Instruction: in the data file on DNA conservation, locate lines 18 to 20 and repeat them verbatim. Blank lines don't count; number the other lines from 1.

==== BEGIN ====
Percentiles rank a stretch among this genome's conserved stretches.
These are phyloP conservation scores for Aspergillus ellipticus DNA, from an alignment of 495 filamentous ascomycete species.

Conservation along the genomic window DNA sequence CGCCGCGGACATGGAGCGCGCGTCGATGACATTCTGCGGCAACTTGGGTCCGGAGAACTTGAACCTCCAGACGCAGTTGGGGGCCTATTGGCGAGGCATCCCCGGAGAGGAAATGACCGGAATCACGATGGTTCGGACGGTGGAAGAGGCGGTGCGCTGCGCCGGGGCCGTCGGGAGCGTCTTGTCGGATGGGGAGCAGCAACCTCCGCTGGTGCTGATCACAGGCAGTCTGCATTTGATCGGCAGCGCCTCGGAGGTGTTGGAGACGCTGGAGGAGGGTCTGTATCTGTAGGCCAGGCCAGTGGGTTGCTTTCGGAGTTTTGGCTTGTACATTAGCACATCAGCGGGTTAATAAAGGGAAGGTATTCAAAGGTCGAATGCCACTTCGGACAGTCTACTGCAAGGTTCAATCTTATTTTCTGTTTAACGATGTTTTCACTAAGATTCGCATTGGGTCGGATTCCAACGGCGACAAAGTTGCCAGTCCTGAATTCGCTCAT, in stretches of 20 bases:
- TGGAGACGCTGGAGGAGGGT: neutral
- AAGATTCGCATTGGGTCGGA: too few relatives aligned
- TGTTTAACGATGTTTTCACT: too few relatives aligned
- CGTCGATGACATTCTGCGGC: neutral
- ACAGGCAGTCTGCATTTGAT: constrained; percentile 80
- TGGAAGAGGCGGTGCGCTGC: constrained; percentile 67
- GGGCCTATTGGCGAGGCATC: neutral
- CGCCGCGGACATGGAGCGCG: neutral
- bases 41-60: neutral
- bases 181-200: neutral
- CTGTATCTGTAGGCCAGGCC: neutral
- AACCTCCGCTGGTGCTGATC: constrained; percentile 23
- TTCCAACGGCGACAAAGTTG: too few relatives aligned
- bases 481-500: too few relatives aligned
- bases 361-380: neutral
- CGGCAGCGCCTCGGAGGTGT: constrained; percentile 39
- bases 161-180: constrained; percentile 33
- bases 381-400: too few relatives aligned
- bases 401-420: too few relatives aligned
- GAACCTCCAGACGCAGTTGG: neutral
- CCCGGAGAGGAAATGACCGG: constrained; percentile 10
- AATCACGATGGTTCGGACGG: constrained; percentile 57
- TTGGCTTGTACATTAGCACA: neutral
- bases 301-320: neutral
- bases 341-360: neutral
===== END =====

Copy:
- bases 361-380: neutral
- CGGCAGCGCCTCGGAGGTGT: constrained; percentile 39
- bases 161-180: constrained; percentile 33